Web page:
Police are investigating after a bylaw officer was allegedly assaulted Monday afternoon in the Surrey, B.C. neighbourhood where dozens of resident peacocks have created a rift the community. 

City officials said the bylaw officer was called to Sullivan Heights around 6:30 p.m. with a report that a homeowner was feeding the feral peafowl.

"Upon his investigation he was assaulted by the homeowner and subsequently had to call for police backup," said Jas Rehal, Surrey's public safety manager.

"He's really shaken up. It's quite a traumatic experience being attacked on someone's property."

Surrey RCMP confirmed that officers attended the scene and arrested one man, who has since been released without charges as investigators continue looking into what happened.

"It would be premature to comment on whether or not the person will face charges," Cpl. Elenore Sturko told CTV News.

There's a feeding trough in the man's backyard, and a cage that neighbours say he uses to keep the birds warm in winter. Some are hoping the alleged assault will prompt the city to finally do something about the peacocks.  

Monday's incident is just the latest in a string of peacock-related incidents that have ruffled feathers in Sullivan Heights, where some residents embrace the colourful birds but others are increasingly frustrated with them.

Last month, a homeowner was fined $1,000 for illegally downing a tree where peacocks had been nesting for more than a decade. The birds have also been the subject of noise complaints and even blamed for property damage in the neighbourhood.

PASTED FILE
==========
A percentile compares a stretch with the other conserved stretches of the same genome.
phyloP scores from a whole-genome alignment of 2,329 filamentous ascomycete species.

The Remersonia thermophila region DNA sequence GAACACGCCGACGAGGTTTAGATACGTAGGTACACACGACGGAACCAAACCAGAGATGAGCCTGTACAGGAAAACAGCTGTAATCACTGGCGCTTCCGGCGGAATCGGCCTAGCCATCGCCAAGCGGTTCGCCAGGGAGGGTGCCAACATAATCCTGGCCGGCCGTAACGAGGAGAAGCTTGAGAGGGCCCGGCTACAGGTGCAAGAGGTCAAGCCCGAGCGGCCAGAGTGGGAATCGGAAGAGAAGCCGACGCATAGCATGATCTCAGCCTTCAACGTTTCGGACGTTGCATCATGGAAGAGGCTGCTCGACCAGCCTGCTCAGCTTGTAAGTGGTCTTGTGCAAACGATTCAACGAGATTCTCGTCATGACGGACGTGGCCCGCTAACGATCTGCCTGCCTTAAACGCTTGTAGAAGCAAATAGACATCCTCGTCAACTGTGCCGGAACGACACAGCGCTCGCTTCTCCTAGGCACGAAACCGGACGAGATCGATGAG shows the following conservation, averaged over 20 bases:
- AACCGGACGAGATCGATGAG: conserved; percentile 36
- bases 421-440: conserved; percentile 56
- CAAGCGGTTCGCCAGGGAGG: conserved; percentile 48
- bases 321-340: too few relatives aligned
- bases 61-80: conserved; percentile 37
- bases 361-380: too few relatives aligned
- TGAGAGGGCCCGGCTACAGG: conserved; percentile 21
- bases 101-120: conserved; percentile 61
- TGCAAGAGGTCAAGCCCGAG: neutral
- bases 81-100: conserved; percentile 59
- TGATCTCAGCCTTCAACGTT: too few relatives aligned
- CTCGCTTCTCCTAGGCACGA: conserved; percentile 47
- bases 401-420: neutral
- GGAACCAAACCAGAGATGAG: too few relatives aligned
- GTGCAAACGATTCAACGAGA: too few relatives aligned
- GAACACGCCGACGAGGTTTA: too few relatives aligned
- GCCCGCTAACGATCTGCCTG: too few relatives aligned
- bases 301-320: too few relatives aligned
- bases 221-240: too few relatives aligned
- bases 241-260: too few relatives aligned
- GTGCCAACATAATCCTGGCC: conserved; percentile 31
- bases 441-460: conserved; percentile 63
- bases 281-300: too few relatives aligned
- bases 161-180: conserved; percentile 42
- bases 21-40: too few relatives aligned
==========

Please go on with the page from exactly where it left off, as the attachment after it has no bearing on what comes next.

Residents said the birds have been fighting their own reflections in their cars, inflicting thousands of dollars' in damage by scratching the vehicles with their talons.

"It's a very intense situation on all sides," Rehal said. "The community is definitely divided on this issue. This (assault) today shows that again."

The City of Surrey is continuing to consult with residents as it determines how best to deal with the peacock problem. In the meantime, Rehal strongly urged people not to feed the wildlife.

"Feeding them is not good. We've sent out letters to that whole neighbourhood not to feed the peacocks. It's not permitted. There is a fine. It's not something we allow," he said.  

With files from CTV Vancouver's Shannon Paterson